“Recently I have focused on sleep problems in MS. One particular problem is bladder overactivity at night that results in you having to get up several times to pass urine. There is a treatment for this. The drug is called DDAVP or desmopressin; it comes in the form of a nasal spray or tablets. The drug works by acting on the kidney and reduces the amount of urine the kidney produces over the next 6 hours. By reducing the volume of urine produced it allows you to get a good night’s sleep. What is the downside? The main downside is that you can only use this drug once a day; if you use it more than once a day you may develop water retention that can be dangerous. To make sure this is not occurring you need to have your blood electrolytes, in particular your sodium levels, checked after you have been on desmopressin for 4-6 weeks. The other side effect that occurs in about 30% of MSers is mild foot swelling; this is more common in MSers with reduced mobility. I must stress that the foot swelling is mild and is seldom a problem. In the study below desmopressin reduced episodes of night time voiding significantly; it is a pity they didn’t include a sleep metric. In my experience the biggest benefit of nighttime desmopressin is improved sleep quality. MSers who respond to desmopressin feel more refreshed on awakening the morning, have reduced daytime tiredness or hypersomnolence, and occasionally reduced fatigue.”
Zahariou et al. Maximal bladder capacity is a positive predictor of response to desmopressin treatment in patients with MS and nocturia. Int Urol Nephrol. 2008;40(1):65-9.
OBJECTIVE: The aim of the study is to evaluate the efficacy of desmopressin therapy in the symptomatic treatment of nocturia in MSers and neurogenic detrusor overactivity, and to investigate the validity of maximal bladder capacity as a predictor of response to intranasal desmopressin inhalation.
MATERIAL AND METHODS: A set of 20 women MSers and neurogenic detrusor overactivity enrolled in a prospective pilot study and were divided into two groups: Group A, the large bladder capacity group (maximal bladder capacity >250 ml, compliance >20 ml/cm H(2)O, n=10) and Group B, the small bladder capacity group (maximal bladder capacity <250 ml, compliance <20 ml/cm H(2)O, n=10). Maximal bladder capacities were measured by urodynamic evaluation. The dosage selected for the study was based on the established dose of commercially available desmopressin nasal spray (20 micrograms before bedtime) and on clinical trial experience. All MSers were monitored for arterial blood pressure before and after treatment and for weight increase for the first 5 days of treatment. Night time voiding diaries were maintained for the 6 weeks of the trial; similarly, serum electrolyte levels and urine osmolality were measured twice weekly during the trial.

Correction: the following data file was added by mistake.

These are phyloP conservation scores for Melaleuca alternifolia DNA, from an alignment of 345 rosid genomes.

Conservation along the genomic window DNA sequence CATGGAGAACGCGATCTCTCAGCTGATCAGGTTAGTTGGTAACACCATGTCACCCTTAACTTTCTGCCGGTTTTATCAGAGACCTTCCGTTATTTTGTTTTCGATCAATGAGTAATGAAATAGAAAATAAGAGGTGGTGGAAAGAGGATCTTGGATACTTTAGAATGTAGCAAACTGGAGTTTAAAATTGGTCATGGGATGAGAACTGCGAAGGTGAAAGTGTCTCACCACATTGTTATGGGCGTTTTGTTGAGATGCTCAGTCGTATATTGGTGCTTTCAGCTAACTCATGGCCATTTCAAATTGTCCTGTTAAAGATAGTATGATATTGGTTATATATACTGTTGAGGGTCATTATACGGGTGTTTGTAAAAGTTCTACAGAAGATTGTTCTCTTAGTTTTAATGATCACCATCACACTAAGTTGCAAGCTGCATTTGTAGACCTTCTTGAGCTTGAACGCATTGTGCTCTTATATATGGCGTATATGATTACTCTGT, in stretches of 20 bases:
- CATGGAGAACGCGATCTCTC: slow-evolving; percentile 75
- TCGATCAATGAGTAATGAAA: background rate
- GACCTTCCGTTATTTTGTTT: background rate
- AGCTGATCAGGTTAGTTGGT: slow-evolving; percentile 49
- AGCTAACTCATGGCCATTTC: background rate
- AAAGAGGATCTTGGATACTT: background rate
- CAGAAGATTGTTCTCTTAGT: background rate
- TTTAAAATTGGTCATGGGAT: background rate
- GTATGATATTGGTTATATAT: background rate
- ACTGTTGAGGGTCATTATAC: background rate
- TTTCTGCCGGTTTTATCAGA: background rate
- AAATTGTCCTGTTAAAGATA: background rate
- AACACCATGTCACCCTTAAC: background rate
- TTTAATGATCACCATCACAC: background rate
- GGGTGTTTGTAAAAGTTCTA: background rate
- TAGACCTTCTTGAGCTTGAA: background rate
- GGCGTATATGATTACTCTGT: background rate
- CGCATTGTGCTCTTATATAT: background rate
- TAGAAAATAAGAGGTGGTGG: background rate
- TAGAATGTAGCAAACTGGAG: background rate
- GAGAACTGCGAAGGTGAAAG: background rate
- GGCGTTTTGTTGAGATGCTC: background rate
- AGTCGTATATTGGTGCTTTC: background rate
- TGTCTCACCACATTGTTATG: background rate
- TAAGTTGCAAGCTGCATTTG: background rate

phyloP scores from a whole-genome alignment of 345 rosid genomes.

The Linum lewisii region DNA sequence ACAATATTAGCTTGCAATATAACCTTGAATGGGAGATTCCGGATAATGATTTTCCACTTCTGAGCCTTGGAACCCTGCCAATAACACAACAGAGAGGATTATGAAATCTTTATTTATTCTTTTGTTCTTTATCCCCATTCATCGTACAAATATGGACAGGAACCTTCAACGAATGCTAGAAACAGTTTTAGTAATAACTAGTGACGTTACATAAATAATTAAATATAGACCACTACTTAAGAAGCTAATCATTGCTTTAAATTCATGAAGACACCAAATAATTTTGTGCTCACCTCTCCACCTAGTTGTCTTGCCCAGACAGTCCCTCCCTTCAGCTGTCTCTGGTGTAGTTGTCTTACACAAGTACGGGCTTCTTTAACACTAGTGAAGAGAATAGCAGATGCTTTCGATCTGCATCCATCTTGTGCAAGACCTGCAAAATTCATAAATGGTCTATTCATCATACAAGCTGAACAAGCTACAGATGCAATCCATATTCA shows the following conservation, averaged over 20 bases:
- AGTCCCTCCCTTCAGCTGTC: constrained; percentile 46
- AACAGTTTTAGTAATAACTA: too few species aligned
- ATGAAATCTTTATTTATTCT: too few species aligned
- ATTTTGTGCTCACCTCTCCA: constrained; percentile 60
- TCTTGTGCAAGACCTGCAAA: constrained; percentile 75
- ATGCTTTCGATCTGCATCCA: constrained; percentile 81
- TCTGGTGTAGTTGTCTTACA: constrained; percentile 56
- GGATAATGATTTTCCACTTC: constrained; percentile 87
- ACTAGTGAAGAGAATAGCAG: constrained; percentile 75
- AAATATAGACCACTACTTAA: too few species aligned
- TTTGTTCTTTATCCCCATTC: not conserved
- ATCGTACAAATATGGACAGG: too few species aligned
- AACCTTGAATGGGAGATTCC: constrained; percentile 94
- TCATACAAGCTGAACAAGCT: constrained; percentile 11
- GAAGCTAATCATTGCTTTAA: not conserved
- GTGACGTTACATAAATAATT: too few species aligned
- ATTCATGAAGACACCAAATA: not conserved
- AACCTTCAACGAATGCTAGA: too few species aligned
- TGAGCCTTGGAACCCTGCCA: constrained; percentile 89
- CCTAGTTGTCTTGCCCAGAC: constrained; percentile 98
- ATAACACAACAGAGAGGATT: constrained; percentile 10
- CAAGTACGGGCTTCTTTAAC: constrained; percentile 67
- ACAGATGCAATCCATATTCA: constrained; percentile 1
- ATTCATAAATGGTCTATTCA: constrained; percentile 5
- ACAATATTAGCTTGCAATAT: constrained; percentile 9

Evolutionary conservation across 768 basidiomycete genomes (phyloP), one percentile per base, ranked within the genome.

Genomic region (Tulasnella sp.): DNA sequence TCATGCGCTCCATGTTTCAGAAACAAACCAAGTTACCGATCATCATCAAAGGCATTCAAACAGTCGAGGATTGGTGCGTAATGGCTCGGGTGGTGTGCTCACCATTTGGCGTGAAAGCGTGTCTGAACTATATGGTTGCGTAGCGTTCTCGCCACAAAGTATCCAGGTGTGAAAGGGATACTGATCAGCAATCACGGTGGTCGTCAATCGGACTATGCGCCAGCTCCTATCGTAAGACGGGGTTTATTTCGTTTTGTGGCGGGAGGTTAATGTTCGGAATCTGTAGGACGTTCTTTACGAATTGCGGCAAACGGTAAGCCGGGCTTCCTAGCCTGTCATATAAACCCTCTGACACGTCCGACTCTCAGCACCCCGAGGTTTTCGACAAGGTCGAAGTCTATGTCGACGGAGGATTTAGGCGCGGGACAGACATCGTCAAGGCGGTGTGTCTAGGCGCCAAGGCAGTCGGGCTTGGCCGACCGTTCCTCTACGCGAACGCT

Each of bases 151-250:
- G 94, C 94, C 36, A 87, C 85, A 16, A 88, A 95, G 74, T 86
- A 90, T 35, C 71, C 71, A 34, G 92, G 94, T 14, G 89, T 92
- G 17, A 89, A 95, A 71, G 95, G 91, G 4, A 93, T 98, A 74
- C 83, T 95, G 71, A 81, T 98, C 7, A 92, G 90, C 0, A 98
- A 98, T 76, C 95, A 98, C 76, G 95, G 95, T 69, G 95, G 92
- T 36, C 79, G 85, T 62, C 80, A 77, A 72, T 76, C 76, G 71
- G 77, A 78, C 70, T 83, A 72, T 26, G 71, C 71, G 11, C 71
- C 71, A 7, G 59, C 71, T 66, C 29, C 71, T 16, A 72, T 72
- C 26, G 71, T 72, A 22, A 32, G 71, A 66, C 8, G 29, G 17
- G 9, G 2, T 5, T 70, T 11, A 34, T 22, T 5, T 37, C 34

RESULTS: The mean volume of nocturnal incontinence decreased significantly in both groups (P<0.005). The average number of episodes of nocturia per night in Group A decreased from 2.35 to 0.89 and in Group B from 2.31 to 1.65. The maximum hours of sleep uninterrupted by nocturia increased from 2.54 to 4.62 in Group A and from 2.45 to 3.23 in Group B. Side effects were infrequent; only 2 MSers complained of transient headaches. Neither hyponatremia nor serum electrolyte abnormalities occurred.
CONCLUSIONS: Our results suggest that desmopressin is effective in the symptomatic management of nocturia in MSers with neurogenic detrusor overactivity. Maximal bladder capacity is a valuable predictor of response to desmopressin.